awk deletegunzip  more red    tcsh
bash dfgzip  mount rm    tempfile
busybox  dirhostname  move rmdir    touch
cat dmesginclude   mv run-parts  true
chgrp dnsdomainnameip  netstat sed    umount
chmod domainnamekill  nice sh    uname
chown echoln  nisdomainname  showfile   uncompress
chroot edloadkeys  pidof sleep    usleep
copy egreplogin  ping stat    vdir
cp falsels  ping6 stty    vi
cut fgrepmkdir  ps su    ypdomainname
date fusermknod  pwd sync    zcat

Turns out that prior to this version of UCSM (2.2(1b)), this binary was in the /sbin directory, so in this release it was moved. Unfortunately, the symlinks present on the fabric interconnects still point to the old location until upgraded - so if you follow the upgrade docs (you should) then you’ll get this error after activating UCSM but before you activate the Fabric Interconnects. This is kind of a pain in the ass because you can’t verify the cluster state using the CLI until you activate the FIs. Sure, you should look at the UCSM GUI as I showed you before, but during an upgrade of a system running 10+ chassis that is FULLY in production, these kind of errors still shake you up a little bit.

So the moral of the story is that this kind of error should have been caught in QA and customers/partners should have been advised of it in the release notes. It may be cosmetic in nature but as I said, that excuse usually doesn’t cut it when an entire production data center is on the line.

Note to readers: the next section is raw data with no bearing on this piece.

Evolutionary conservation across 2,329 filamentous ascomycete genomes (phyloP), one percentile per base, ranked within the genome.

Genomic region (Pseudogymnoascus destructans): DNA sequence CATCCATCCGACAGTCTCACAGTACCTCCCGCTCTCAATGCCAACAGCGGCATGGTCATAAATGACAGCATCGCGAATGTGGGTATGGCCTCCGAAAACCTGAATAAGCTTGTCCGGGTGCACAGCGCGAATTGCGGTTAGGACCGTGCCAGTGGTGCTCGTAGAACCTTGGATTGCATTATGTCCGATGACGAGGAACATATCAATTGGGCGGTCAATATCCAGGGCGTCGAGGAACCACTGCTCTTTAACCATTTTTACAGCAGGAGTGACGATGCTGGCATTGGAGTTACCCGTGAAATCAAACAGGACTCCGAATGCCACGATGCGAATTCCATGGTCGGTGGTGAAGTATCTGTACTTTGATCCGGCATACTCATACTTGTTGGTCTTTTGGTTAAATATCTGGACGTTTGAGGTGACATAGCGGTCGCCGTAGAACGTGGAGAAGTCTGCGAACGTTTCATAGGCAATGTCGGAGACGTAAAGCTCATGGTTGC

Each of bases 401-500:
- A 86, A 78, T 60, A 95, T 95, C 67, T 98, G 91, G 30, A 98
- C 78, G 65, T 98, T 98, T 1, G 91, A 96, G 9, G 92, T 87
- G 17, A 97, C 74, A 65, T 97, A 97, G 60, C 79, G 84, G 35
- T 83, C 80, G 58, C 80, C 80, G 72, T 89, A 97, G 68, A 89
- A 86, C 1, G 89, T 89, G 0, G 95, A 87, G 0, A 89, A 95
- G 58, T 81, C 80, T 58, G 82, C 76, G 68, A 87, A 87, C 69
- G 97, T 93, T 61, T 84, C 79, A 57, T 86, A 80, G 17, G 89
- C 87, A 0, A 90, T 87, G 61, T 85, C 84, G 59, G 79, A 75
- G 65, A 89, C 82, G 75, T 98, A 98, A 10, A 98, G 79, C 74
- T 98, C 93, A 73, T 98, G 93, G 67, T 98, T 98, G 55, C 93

As usual, follow the docs to the letter, and if you see errors like this, call TAC. It appears that I may be getting some traction with these errors I’ve been having with this release and will hopefully help drive a new release of UCSM - every issue I run into convinces me further that these newer versions need better/more Quality Assurance before release.


Matt Oswalt

Matt Oswalt is an all-around technology nerd, currently focusing on networking, software development, and everything in between. He is at his happiest in front of a keyboard, next to a brewing kettle, or wielding his silo-smashing sledgehammer. He spends his days diving deep into the intersection of networking and software, and likes to blog about his experiences when he comes up for air. You can follow him on Twitter or LinkedIN.